Credit: Michael Brosilow

or years, Keith Huff was your typical Chicago playwright, slogging along
with script after script at storefront after storefront. Then, in 2007, he
came up with A Steady Rain—the tale of two corrupt Chicago police
detectives forced to confront their criminal incompetence—and all that
changed. A Steady Rain went to Broadway in 2009, with a cast
consisting of Hugh Jackman and Daniel Craig; by 2010, Huff was writing for
AMC’s Mad Men.

But the new Hollywood Huff clearly hasn’t lost his taste for Chicago
cops—especially the dirty ones. His Six Corners offers us another
pair of detectives with their own set of bad acts to confront.

And more such acts in the pipeline. At the top of this 90-minute one-act,
getting its world premiere now with American Blues Theater, partners Nick
Moroni (Peter DeFaria) and Bernadette Perez (Monica Orozco) are negotiating
their first after-work assignation, even though Perez wisely points out
that sex-with-a-coworker “bullshit does nothing but tear happy up and piss
on it.” Add to that Perez’s evident contempt for the old-school Moroni (“Do
you even have an I.Q.?!”), his less than Adonis-like looks, and the fact
that they’re both married, and you’ve got to wonder why they’d even
entertain the notion of a tryst, if not for their shared commitment to poor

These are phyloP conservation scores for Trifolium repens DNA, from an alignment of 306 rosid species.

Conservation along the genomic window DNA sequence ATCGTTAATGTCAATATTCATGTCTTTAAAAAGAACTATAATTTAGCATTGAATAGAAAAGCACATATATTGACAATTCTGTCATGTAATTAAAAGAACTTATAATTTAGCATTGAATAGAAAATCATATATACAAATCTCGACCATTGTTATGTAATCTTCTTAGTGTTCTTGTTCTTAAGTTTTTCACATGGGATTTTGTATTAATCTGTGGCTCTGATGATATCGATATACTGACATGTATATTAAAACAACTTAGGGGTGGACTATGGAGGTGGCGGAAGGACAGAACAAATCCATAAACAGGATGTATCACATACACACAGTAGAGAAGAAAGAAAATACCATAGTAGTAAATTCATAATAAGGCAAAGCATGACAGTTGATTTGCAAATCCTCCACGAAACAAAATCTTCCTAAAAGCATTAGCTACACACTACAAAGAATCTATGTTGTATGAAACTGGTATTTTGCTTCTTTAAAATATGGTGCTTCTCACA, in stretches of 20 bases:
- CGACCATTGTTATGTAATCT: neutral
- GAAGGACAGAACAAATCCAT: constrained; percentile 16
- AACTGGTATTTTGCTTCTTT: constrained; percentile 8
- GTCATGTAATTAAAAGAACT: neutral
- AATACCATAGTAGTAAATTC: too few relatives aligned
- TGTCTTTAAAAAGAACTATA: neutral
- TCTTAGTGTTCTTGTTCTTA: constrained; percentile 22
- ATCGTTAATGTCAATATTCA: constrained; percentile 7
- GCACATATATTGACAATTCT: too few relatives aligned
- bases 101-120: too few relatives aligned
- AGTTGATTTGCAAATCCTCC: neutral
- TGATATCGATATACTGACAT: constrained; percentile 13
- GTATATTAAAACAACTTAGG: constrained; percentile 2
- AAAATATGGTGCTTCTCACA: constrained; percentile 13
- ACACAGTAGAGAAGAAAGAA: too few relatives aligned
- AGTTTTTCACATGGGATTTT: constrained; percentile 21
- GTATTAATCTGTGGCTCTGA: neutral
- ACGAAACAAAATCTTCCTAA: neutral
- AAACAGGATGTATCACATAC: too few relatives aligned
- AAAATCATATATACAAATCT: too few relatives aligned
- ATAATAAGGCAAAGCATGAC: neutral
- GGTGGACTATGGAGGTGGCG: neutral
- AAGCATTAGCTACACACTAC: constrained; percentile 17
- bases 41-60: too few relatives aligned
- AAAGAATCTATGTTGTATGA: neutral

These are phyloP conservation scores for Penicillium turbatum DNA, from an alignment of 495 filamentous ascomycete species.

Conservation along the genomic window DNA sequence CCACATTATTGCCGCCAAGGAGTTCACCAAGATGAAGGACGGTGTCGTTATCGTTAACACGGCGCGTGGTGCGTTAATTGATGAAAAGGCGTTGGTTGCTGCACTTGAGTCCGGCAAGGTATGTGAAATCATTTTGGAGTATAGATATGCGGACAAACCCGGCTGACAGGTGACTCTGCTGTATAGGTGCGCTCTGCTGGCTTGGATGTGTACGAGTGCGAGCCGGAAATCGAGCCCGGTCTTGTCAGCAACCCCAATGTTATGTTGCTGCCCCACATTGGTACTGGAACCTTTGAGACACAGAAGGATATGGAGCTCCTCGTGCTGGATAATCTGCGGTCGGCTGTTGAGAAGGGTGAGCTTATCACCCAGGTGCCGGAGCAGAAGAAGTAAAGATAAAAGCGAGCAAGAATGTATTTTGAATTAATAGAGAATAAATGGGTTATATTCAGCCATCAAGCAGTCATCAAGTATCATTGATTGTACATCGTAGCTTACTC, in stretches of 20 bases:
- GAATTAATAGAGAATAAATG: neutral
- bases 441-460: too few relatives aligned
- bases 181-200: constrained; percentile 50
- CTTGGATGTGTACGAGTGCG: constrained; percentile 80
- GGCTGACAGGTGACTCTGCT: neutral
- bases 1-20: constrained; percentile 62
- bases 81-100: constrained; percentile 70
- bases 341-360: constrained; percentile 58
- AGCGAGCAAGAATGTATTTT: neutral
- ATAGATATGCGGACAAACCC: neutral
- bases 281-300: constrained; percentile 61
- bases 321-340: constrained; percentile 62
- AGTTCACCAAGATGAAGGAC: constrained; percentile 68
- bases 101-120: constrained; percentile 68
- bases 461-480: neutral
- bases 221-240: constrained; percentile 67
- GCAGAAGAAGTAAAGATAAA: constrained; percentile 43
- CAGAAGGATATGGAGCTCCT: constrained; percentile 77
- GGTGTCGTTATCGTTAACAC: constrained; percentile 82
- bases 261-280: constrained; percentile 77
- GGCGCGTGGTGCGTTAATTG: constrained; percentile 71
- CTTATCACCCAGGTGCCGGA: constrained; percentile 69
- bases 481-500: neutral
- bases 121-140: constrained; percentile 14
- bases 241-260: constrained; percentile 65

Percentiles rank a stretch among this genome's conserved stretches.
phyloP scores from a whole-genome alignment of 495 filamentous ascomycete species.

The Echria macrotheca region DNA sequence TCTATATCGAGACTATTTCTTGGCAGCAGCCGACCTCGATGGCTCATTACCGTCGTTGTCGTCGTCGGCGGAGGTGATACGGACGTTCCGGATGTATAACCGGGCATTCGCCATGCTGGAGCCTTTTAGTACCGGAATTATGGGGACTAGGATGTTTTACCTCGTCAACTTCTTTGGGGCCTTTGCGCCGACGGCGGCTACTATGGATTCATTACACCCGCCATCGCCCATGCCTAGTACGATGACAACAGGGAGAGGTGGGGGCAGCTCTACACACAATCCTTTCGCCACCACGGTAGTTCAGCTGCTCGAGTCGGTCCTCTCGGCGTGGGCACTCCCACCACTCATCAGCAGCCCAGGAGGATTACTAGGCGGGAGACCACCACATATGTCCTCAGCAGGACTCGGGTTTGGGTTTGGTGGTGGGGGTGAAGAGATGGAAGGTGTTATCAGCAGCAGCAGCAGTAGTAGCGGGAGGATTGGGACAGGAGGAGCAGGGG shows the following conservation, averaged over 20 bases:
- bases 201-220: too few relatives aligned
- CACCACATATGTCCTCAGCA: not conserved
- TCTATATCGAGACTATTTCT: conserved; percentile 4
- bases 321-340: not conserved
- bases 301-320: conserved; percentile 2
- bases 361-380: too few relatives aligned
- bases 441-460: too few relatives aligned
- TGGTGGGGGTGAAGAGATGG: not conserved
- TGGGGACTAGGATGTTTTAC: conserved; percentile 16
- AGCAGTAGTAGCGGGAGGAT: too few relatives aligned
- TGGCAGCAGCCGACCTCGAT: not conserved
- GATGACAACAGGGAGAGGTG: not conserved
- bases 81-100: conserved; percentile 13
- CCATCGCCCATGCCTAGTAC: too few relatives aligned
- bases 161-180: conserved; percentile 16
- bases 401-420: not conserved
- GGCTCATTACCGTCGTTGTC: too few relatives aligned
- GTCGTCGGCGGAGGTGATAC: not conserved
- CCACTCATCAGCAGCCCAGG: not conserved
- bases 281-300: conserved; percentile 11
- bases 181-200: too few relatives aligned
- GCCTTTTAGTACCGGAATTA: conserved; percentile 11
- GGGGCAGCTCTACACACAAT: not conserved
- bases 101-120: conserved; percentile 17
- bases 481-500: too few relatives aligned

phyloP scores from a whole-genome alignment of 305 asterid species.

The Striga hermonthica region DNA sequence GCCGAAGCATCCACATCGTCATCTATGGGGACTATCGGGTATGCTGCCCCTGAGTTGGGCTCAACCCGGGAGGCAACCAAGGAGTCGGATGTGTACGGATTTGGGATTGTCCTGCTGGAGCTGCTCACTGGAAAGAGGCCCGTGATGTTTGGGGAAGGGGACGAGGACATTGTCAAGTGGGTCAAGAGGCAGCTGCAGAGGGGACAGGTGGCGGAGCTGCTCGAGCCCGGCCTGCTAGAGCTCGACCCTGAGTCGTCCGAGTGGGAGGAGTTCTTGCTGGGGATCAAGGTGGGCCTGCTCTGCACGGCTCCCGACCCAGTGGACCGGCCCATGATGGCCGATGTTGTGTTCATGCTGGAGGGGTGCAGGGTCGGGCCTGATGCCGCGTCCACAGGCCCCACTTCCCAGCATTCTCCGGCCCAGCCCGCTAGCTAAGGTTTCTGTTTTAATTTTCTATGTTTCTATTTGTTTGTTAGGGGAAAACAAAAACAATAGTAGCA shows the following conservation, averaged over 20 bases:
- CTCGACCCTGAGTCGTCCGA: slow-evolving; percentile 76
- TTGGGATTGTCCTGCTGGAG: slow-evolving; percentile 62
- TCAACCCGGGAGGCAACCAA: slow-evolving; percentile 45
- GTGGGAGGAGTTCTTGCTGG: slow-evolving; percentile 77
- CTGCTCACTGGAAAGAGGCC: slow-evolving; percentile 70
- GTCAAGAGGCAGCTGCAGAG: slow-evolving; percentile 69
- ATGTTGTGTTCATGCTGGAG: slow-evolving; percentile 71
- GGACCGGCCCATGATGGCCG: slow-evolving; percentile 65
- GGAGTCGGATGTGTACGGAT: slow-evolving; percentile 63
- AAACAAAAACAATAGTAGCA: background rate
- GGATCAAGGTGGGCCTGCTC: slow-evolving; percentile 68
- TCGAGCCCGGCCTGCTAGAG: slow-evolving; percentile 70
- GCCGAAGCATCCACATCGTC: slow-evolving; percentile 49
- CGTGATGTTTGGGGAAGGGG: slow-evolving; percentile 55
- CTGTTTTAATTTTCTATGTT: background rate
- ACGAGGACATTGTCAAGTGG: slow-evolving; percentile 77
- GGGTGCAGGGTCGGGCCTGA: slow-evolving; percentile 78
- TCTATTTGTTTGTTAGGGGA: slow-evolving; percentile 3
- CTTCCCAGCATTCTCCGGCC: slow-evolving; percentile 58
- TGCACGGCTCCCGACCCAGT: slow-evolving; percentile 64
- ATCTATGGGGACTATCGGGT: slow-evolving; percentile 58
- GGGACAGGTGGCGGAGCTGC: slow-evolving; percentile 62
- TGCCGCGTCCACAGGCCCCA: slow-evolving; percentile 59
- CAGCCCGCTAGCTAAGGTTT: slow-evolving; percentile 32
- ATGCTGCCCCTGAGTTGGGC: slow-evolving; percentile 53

But they can’t add adultery to their travesty scorecard until they’ve
cleared the case of a man who was gunned down on an el platform earlier in
the evening. Two witnesses (Brenda Barrie and Manny Buckley) are waiting to
be interviewed. Before the shift ends, secrets will be revealed and more
awful choices made.

Moroni is a fascinating character: the model of good-natured fecklessness,
he can rationalize any failure and justify every transgression. Even his
flirtations with virtue are corrupt. What’s more, Huff has placed him and
Perez at the nexus between the law they’re supposed to uphold and the
tribal loyalties reflected in traditions like the code of silence. Once the
witnesses and their agendas become part of the mix, mordant ironies grow
thick and fast.

Six Corners
has the makings of a great urban fable, in short. But Huff can’t seem to
get out of its way. The play is overwritten in every possible sense:
connections among the characters are made unnecessarily elaborate,
apparently in order to touch on as many social issues as possible in the
time allotted, and they’re communicated in dialogue rather than dramatized,
so that important details are easy to miss. Huff even over-Chicagos things,
throwing around (occasionally inaccurate) geographical references as if to
demonstrate his bona fides and indulging in sub-Mametian idioms like the
one about people who can’t find their asses with both hands and a
flashlight. Even the show’s polished director, Gary Griffin, can’t tame the
excess.   v